City of Omaha retiming lights on Dodge Street to reduce travel time, improve safety
OMAHA, Neb. (WOWT) - Monday, the City of Omaha’s Public Works Department announced changes to the Dodge Street corridor that will help improve efficiency.
According to a release from the public works department, the traffic engineering division ‘strategically’ changed the signal timings at 37 intersections along Dodge, Harney, and Farnam streets, between 67th and 33rd streets.
Avery Schnitker works at the Dundee Double Shot coffee shop just off 50th and Dodge and has for the last eight years. She commutes on Dodge.
“Pretty much every day, I’ll go from 50th and Dodge all the way to 132nd so, pretty much every evening.”
Driving on the road can be stressful, dangerous, and time-consuming.
“A lot of people are trying to win a race instead of just get home safely,” she says.
But now, the city says safety and travel times on Dodge will be improved because of the change. The city estimates that by re-timing intersection lights, travel times during peak traffic hours could be reduced up to 20%.
“I would not say I’ve not noticed any improvements [yet], but that definitely is a good idea in theory,” Schnitker adds.
Adjustments were also made to traffic lights during non-peak hours, to help make signals ‘more responsive to side-street traffic.’
The city’s release doesn’t indicate when the changes first began but says the move will also improve pedestrian safety.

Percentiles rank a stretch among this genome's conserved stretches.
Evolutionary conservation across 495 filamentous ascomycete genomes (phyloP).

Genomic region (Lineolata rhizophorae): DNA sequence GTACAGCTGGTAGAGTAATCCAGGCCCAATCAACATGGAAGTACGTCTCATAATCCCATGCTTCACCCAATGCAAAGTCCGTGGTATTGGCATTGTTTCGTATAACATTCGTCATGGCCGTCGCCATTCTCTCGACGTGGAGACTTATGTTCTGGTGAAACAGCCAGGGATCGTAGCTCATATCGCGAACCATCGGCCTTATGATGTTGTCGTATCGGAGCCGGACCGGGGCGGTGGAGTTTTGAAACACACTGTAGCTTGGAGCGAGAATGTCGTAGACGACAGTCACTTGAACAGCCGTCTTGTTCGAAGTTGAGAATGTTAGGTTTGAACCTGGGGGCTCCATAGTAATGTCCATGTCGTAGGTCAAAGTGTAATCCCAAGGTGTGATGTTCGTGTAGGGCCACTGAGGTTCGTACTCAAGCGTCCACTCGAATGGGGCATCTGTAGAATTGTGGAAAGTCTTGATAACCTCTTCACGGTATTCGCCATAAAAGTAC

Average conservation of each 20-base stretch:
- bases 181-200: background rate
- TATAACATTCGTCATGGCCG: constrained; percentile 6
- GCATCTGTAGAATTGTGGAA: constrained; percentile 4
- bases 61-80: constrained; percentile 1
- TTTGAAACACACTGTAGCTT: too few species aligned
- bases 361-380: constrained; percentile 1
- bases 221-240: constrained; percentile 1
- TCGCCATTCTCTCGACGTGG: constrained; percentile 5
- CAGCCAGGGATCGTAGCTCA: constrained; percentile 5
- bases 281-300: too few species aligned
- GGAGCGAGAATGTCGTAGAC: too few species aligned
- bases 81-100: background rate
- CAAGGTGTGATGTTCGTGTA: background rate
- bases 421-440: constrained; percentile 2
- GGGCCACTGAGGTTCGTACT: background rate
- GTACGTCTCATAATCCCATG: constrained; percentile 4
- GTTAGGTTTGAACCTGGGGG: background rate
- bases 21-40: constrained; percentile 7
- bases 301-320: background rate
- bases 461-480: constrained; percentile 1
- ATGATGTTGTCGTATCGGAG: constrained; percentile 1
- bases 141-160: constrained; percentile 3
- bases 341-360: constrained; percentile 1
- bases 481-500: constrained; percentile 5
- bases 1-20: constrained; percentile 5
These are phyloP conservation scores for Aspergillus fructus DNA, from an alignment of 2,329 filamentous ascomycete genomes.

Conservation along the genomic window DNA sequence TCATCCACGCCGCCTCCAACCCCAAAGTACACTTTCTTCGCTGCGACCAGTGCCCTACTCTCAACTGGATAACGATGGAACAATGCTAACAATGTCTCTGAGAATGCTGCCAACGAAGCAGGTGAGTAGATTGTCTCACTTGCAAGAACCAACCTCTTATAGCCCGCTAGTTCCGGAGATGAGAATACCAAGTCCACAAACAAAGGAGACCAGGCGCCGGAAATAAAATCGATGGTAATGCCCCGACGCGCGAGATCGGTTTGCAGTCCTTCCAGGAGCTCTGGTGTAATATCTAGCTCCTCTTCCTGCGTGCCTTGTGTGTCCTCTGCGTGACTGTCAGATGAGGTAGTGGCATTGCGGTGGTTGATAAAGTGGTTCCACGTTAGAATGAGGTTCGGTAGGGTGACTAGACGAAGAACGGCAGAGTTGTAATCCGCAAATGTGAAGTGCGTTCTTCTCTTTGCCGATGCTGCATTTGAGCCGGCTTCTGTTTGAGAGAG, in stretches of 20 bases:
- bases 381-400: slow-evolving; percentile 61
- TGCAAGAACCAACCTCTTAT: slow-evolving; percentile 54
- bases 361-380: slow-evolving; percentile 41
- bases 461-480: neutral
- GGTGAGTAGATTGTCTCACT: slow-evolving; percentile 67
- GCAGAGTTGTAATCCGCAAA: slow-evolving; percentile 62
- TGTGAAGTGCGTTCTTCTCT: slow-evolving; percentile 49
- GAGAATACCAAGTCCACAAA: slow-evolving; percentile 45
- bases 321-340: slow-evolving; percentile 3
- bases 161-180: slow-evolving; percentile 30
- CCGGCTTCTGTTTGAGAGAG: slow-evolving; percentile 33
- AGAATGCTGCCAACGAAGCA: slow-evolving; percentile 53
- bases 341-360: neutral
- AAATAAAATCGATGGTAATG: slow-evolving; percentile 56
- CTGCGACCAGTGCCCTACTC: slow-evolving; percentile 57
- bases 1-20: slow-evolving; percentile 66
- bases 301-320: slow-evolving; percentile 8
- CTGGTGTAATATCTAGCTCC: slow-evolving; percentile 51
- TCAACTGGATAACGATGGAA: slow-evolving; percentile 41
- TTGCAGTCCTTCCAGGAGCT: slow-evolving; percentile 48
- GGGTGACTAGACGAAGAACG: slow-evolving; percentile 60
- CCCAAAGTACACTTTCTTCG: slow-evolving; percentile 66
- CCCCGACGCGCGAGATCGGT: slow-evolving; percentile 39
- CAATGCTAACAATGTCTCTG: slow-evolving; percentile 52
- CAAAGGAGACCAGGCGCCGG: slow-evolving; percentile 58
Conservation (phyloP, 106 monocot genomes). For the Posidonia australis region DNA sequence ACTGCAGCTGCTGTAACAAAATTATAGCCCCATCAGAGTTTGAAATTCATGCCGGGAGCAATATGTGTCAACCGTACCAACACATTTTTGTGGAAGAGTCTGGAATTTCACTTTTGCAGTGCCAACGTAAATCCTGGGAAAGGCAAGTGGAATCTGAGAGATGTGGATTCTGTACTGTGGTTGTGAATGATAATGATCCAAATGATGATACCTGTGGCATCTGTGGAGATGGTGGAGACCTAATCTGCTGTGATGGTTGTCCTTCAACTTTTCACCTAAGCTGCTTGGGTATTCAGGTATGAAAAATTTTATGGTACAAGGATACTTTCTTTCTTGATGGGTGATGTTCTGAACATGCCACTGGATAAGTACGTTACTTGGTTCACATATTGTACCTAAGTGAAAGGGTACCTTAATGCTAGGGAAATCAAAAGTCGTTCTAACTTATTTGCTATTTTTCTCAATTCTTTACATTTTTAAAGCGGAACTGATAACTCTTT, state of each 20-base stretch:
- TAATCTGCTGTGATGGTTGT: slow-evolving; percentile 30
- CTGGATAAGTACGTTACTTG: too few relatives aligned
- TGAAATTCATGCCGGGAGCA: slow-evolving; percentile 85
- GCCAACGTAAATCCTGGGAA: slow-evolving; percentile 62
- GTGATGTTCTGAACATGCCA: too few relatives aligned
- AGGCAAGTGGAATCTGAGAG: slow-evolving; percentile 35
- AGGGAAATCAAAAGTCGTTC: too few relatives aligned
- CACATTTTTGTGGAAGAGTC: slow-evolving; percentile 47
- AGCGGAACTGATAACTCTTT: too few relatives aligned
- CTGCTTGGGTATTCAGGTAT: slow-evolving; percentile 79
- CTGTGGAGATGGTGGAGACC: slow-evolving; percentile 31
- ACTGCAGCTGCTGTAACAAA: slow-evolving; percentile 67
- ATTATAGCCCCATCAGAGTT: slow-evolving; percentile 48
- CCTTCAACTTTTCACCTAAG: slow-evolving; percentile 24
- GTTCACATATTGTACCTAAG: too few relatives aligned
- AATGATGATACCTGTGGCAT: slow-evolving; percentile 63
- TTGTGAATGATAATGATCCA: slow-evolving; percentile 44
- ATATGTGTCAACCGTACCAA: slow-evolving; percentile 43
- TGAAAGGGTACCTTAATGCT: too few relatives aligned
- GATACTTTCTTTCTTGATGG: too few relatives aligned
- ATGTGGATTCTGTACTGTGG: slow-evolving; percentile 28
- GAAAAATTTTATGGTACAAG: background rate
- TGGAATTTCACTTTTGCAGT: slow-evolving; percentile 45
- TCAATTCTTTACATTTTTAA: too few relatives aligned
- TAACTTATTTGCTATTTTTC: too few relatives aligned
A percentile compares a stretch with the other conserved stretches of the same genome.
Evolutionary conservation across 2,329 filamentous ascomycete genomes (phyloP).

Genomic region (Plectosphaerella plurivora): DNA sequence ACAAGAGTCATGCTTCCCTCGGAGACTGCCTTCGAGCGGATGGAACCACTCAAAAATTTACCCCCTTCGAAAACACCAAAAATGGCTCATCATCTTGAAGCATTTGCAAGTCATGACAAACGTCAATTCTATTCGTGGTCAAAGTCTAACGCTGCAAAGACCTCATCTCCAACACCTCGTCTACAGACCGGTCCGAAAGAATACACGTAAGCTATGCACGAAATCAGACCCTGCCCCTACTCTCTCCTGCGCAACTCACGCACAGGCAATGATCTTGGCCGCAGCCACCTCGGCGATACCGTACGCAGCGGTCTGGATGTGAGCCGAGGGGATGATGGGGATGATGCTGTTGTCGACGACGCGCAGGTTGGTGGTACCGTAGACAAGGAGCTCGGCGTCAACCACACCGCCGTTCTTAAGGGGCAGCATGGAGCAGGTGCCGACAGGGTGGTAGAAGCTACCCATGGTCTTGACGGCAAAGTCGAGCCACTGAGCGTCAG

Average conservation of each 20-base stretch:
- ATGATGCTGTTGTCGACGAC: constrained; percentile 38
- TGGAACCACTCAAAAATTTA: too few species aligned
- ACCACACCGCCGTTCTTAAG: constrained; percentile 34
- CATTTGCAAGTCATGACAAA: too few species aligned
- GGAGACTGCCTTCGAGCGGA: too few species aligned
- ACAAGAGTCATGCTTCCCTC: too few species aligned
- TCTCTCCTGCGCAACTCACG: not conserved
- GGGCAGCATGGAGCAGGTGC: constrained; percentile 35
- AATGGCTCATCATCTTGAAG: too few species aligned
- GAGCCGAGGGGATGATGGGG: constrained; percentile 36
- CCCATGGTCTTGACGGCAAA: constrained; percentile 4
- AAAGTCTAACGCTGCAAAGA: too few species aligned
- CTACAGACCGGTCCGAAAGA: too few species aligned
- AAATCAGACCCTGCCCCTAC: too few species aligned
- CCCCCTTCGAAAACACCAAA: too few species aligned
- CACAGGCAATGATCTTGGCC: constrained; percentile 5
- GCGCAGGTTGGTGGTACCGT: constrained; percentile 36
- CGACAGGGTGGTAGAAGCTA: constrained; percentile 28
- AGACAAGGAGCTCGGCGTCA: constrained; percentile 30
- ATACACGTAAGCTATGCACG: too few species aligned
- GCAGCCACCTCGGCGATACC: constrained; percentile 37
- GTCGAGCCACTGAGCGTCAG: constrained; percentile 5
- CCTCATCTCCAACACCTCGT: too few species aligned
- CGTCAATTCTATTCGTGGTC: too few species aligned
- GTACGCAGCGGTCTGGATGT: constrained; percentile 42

Re-programmed pedestrian crossing lights at 72 different crosswalks allow those on foot to begin crossing the road before cars that are turning have the green light. The city says this allows pedestrians ‘to establish a more visible presence in the intersection.’
The release states that ‘cycle lengths at Dodge Street signals were lowered during 18 hours of a typical weekday, resulting in lower overall delays for pedestrians as well as drivers.’
And when it comes to crashes, the city says the signal adjustments are estimated to reduce over 50 crashes, something Schnitker says is definitely needed.
“The intersection at 50th and Dodge, in particular, I see a crashes at least maybe once a week or every two weeks, we watch it all the time.”
The changes, the city estimates, are expected to reduce 427 tons of greenhouse gas emissions, save Omaha drivers more than 48,000 gallons of gas, and save drivers 30,300 hours of travel time.
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